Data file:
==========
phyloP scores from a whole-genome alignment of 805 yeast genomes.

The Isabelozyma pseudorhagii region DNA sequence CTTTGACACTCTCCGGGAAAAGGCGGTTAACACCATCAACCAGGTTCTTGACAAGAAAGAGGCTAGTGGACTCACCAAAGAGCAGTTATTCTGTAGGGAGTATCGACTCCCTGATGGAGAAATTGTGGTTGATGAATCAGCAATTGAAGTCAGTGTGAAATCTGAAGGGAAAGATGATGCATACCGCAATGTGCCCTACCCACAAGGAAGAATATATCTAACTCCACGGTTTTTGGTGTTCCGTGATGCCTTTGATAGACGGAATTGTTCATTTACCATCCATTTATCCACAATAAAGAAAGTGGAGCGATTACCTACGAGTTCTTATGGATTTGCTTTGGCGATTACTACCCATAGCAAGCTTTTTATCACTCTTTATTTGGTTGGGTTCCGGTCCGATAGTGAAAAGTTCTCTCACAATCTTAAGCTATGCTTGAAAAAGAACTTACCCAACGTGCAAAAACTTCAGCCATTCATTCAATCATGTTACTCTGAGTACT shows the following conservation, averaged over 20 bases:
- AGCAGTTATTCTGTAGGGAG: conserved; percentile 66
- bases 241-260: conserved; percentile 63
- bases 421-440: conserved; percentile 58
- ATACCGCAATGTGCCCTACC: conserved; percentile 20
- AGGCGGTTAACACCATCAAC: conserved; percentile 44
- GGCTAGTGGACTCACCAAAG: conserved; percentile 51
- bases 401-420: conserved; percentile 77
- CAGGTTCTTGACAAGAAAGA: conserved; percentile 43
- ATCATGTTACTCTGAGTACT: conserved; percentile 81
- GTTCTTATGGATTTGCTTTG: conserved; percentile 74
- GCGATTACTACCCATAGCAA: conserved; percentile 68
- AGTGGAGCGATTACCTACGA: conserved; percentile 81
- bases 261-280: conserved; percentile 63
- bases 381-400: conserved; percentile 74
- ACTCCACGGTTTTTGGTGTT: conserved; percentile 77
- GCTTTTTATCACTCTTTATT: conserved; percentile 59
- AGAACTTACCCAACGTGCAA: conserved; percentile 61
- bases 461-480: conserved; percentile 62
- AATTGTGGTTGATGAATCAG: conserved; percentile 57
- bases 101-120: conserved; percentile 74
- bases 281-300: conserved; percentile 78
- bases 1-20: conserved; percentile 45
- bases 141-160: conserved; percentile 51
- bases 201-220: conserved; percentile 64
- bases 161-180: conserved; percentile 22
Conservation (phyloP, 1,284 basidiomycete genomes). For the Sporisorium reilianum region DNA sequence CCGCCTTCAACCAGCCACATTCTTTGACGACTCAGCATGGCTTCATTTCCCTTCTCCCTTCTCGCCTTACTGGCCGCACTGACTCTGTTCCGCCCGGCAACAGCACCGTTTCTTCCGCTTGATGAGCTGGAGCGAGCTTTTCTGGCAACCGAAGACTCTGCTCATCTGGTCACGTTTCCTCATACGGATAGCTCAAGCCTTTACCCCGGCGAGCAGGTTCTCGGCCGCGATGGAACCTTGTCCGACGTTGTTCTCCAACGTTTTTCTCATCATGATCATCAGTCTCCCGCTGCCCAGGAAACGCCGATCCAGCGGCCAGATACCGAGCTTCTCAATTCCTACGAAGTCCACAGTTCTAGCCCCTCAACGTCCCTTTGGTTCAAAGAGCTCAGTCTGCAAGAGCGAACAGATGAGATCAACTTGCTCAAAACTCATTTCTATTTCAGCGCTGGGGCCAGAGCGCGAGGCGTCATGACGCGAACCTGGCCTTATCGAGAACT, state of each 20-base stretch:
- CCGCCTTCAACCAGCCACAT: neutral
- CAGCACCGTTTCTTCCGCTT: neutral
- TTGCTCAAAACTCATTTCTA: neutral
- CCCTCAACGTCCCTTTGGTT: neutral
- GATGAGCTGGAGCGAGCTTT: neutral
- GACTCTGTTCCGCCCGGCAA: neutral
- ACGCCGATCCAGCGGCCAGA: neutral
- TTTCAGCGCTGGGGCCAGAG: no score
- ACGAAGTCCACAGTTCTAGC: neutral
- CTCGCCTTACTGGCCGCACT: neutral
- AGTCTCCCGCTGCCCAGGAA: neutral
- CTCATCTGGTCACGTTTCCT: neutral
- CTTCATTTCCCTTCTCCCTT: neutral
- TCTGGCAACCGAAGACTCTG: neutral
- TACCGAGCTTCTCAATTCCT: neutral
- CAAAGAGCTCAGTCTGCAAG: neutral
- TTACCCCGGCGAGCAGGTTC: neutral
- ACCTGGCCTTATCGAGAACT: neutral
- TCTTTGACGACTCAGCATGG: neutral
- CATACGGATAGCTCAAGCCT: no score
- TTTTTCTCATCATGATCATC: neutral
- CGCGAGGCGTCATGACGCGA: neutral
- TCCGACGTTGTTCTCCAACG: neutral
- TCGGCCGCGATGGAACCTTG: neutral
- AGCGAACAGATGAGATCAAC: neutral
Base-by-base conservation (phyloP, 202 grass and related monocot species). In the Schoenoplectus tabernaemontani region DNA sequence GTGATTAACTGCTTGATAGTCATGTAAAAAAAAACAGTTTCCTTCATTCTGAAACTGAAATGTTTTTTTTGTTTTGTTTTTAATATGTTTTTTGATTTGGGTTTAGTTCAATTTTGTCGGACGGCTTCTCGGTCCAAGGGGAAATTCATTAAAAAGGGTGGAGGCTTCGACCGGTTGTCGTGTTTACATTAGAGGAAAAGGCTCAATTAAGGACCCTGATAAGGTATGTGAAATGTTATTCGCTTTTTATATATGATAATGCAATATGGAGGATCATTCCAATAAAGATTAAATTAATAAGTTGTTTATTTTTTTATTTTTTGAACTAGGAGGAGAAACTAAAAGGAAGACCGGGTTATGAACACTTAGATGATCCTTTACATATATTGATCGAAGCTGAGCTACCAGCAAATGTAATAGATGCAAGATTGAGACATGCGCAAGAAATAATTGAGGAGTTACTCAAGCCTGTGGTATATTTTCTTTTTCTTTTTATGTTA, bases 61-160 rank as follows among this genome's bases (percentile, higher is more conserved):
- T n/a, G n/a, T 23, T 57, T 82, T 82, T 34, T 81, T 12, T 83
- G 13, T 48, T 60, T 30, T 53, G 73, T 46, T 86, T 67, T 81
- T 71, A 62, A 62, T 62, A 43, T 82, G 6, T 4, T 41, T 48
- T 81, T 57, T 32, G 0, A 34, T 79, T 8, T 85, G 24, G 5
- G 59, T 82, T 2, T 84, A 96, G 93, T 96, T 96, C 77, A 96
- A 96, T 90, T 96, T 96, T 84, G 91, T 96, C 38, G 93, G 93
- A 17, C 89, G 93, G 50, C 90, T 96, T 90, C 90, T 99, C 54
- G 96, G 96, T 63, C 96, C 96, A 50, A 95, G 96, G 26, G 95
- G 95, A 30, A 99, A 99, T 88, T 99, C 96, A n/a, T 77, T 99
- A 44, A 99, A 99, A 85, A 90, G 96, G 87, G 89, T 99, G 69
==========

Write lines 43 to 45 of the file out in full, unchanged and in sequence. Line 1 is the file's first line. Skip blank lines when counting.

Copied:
- TACCGAGCTTCTCAATTCCT: neutral
- CAAAGAGCTCAGTCTGCAAG: neutral
- TTACCCCGGCGAGCAGGTTC: neutral